Dealing with Feeding Difficulties

Difficulties with breastfeeding can happen at any point for any reason. Lactation consultants see how upsetting this is, parents feel it deeply. However, the impact of this despair is not often respected. A thoughtful book “Why Breastfeeding Grief and Trauma Matter” by Professor Amy Brown, addresses this concern in depth.

One’s hopes, beliefs and physical experience of breastfeeding are profoundly important. Yet, in her research Amy Brown uncovered how often this was/is disregarded on personal and political levels.

She describes the belief, in some cultures, that breast milk is considered a gift from God to the mother to the child. And in some cultures, breastfeeding is a sacred duty of mothers. Those expectations weigh heavily when there are problems. It’s heavy with guilt, shame, loss. Their anticipated joy becomes confusing and it’s their “failure”, their fault. That is a hard way to start parenting.

Most people have little idea of the effort mothers will make to be able to breastfeed or provide breast milk. It may take weeks and months of pumping, feeding with a supplemental system, physical therapy exercises and myriad approaches. Some may have to suddenly or eventually forego their breastfeeding plan altogether.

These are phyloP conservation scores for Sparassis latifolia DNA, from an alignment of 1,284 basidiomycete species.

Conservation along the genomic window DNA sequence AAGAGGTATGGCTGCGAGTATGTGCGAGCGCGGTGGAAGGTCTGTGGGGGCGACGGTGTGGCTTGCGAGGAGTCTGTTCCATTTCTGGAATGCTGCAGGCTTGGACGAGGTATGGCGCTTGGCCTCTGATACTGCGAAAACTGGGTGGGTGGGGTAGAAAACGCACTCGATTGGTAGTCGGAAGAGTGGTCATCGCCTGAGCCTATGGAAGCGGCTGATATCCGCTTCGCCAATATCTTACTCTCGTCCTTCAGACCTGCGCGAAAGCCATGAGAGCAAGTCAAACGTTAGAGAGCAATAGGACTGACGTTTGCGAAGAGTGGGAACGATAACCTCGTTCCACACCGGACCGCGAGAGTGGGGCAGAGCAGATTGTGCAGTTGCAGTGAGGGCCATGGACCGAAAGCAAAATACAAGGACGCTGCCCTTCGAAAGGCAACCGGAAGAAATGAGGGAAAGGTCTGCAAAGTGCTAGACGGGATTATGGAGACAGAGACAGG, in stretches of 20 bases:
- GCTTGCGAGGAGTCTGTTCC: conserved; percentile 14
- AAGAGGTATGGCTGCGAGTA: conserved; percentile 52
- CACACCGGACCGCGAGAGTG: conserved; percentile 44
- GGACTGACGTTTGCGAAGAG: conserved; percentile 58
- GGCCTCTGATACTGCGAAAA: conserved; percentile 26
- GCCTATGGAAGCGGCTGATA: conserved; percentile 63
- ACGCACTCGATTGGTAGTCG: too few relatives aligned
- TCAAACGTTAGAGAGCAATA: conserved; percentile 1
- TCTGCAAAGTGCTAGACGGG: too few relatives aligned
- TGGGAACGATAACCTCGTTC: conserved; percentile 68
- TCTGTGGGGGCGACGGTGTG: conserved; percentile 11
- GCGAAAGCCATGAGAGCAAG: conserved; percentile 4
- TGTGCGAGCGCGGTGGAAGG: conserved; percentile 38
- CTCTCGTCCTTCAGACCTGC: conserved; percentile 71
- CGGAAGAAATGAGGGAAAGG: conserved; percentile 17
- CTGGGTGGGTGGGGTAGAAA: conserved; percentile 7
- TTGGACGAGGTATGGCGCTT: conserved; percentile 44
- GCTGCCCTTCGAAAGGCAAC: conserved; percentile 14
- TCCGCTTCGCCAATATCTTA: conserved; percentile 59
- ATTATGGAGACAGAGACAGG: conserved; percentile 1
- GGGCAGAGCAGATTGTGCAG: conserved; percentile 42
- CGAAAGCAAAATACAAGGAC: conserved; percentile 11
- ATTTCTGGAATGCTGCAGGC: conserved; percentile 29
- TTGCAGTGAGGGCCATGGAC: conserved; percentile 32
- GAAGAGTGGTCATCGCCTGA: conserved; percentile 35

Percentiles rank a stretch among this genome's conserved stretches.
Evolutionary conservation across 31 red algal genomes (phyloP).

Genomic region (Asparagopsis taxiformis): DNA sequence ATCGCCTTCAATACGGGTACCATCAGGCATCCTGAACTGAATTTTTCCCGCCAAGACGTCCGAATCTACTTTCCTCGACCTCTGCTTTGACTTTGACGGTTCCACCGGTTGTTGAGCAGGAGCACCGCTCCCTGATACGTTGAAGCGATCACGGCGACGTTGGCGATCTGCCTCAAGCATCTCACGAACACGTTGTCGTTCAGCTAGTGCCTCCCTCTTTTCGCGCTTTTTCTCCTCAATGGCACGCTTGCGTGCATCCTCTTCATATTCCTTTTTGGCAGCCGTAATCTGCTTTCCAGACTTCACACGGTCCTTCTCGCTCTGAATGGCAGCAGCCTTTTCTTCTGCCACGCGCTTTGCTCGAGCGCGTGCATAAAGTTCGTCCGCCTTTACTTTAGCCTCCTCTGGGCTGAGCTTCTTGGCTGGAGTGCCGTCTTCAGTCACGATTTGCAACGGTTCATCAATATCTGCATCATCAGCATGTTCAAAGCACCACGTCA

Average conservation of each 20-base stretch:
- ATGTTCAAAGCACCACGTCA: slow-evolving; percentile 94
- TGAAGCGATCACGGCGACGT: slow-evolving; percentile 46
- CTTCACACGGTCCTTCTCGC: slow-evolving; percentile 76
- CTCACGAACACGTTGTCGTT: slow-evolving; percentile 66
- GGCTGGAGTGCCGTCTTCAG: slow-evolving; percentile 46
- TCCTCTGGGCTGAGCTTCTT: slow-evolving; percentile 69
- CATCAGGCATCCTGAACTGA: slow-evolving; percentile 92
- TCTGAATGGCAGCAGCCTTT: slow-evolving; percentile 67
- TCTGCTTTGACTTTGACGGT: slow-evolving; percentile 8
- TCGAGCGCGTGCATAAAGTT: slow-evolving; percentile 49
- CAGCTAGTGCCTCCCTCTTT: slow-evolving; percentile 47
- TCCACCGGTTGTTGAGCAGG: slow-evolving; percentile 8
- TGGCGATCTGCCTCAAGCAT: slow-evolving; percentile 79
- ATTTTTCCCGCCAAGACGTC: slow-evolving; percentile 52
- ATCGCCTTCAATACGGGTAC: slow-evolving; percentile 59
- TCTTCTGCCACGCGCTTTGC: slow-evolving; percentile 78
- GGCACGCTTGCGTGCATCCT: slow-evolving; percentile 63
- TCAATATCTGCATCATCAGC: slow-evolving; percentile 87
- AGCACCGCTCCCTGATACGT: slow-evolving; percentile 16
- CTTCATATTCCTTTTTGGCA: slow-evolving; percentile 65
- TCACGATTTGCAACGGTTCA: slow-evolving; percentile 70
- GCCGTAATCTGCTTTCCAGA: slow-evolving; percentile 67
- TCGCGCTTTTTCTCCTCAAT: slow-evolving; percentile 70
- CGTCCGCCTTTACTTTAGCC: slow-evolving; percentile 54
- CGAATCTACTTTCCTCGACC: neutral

I’ve met many women in this distress. I’ve noticed that their breastfeeding questions persist for years. In the immediate postpartum, and even decades later, I review their concerns. Senior women in their 60’s and 70’s will ask me questions about their own experience. Mothers always need to understand the problem.

For certain, if a woman chooses not to breastfeed, that is different. That was a decision she could make. However, policies and events often put decisions out of a woman’s control. For example, a health emergency and little leave time for postpartum healing. Those are added challenges that affect what a woman can choose, the directions she can take.

When there are breastfeeding problems, these details make a difference:
They have insurance, it covers several lactation consultations.
They can take enough time for postpartum recovery.
There is regular support available.
They have access to Donor Human Milk*
When we provide timely, sensitive support, it validates the importance of their situation.

Feeding difficulties have long emotional, financial and physical consequences. The first step is to respect that their grief does matter. It deserves time and attention. The second step is to create policies that respect the efforts that families have to make.

Breastfeeding difficulties happen. I recommend this book to any woman, of any age, who has struggled with decisions about breastfeeding options.

Why Breastfeeding Grief and Trauma Matter
Amy Brown
Pinter and Martin Publications

*In regards to Donor Human Milk, it’s value has been recognized and now, by law, is covered by MaineCare. In addition, the PUMP Act, a federal law signed in December 2022 defines specific workplace support for breastfeeding employees. Paid Family Leave would be another step in the right direction.